And then we met Kayak Ed.
Kayak Ed was a sprightly old soul who ran the kayak rental place across from the beach. Since late August is effectively autumn that far north, his season was largely over and he was planning to do some kayaking on his own. But when Tabitha and Lauren went over to talk to him, he offered them the use of the Croco-Kayaks. Kim - much more of a water-based soul than I am - was happy to take him up on this, and Ed and I retrieved the Croco-Kayaks, paddles and life jackets.
It was the high point of the trip as far as the girls were concerned.
The Croco-Kayaks are exceptionally stable things that you sit on top of, rather than inside of, so they require no extensive training to use. And within moments, off the girls went, paddling about the bay and having a grand old time.
He wouldn't even accept payment. "I do this all the time with the kids," he said. "They'll be back for more next year."
A savvy businessman, that Kayak Ed.
After about an hour the girls tuckered out and we put one kayak away and gave the second one to the other kid on the beach. And it was at this point that certain difficulties that we had figured out in a theoretical way while watching them paddle made themselves manifest in more concrete and practical ways. Namely that we did not have any spare clothing for our intrepid sailors, and they were both soaking wet from the waist down.
So we improvised with sweaters and jackets.
The next morning we packed up and headed off to the White Winter Winery as part of the traditional "rainy vacation activity package." The thing about the White Winter Winery is that it does not in fact make wine. It makes mead, which is based on honey rather than grapes.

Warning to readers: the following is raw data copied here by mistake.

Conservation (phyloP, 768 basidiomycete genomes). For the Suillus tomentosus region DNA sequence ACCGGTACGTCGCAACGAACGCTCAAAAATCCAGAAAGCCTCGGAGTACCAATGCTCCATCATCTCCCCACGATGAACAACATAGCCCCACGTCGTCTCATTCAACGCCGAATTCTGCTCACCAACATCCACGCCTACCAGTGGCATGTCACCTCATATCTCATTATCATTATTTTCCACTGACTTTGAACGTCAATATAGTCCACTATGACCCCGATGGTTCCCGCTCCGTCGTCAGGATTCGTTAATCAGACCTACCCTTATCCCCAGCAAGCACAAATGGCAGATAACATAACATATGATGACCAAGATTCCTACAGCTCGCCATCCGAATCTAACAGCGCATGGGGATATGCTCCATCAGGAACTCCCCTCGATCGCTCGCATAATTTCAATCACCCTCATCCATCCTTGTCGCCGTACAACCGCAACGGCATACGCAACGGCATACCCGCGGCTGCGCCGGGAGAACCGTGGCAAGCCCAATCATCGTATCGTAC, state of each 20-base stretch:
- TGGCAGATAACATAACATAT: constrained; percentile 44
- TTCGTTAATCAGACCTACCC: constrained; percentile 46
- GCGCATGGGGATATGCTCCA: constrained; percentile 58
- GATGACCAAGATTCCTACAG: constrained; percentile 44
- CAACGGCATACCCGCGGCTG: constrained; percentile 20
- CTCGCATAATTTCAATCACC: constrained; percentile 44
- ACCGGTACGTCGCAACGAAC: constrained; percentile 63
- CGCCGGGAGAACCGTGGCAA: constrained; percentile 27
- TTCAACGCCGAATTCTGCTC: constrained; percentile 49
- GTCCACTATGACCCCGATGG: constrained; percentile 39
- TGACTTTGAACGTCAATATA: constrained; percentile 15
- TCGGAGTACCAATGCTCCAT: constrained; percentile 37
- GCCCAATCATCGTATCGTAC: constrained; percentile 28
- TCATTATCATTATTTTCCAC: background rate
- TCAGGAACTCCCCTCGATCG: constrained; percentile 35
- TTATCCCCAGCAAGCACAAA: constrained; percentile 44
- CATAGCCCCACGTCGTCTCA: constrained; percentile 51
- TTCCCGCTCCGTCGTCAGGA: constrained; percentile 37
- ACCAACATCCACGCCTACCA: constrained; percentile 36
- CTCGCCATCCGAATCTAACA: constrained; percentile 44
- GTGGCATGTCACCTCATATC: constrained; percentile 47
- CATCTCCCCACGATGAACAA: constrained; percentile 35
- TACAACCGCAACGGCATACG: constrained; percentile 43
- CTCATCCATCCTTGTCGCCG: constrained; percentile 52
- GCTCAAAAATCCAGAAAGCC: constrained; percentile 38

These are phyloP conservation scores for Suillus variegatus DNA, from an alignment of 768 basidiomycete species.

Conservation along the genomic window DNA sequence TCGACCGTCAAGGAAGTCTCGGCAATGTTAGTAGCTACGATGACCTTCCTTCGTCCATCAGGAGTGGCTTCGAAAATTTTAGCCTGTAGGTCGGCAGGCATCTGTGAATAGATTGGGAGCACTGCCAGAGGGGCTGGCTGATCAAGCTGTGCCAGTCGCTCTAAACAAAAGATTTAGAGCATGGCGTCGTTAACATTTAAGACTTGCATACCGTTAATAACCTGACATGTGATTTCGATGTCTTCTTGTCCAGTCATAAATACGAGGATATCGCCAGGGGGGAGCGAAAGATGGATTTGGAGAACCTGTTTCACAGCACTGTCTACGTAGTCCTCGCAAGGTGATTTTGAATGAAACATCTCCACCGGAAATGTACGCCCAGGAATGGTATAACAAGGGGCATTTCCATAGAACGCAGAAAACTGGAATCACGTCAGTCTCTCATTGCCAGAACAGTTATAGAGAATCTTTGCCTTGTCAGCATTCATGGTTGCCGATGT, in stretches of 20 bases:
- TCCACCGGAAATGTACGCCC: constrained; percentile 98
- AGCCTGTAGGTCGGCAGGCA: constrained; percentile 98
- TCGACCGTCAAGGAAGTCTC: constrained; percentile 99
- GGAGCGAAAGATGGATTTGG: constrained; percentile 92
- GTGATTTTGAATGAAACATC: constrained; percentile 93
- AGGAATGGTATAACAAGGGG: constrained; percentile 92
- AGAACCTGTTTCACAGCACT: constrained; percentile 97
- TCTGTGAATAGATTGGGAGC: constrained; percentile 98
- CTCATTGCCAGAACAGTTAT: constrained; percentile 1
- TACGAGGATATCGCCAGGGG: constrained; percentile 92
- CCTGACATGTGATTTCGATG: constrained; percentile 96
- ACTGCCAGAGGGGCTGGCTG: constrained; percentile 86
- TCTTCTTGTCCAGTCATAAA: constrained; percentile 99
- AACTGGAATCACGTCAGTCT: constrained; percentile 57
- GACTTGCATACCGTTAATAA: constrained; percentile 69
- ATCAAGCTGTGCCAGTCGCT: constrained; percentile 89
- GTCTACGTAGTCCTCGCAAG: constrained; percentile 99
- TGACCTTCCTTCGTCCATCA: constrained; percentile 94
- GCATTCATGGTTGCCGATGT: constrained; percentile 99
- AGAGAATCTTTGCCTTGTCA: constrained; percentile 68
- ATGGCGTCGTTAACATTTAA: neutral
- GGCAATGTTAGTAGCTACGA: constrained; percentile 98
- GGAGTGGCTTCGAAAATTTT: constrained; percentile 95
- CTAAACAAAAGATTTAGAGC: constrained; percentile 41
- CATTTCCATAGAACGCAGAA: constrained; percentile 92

They were nice enough to give us a tour of the place despite being in the middle of moving most of the equipment from here to there, and we tasted a great number of their fine products. Be sure to check out the White Winter Winery for all your mead needs, as they make some good stuff.
We spent one more night back at Fuzzy and Rachel's, hanging out and enjoying ourselves with good friends before heading home.
It's always good to get home, even if all those work piles you went away to avoid are still lurking when you get back. The cats met us at the door and started gnawing on our fingertips, since I had forgotten to explain the trick to the front door lock to the person we asked to come in and feed them. Fortunately they had enough food lying around that a) they were fine, b) the hamsters remained uneaten, and c) I had enough time to throw down some kitty chow and get out of the way without myself being snacked upon.
They seem to have forgiven us.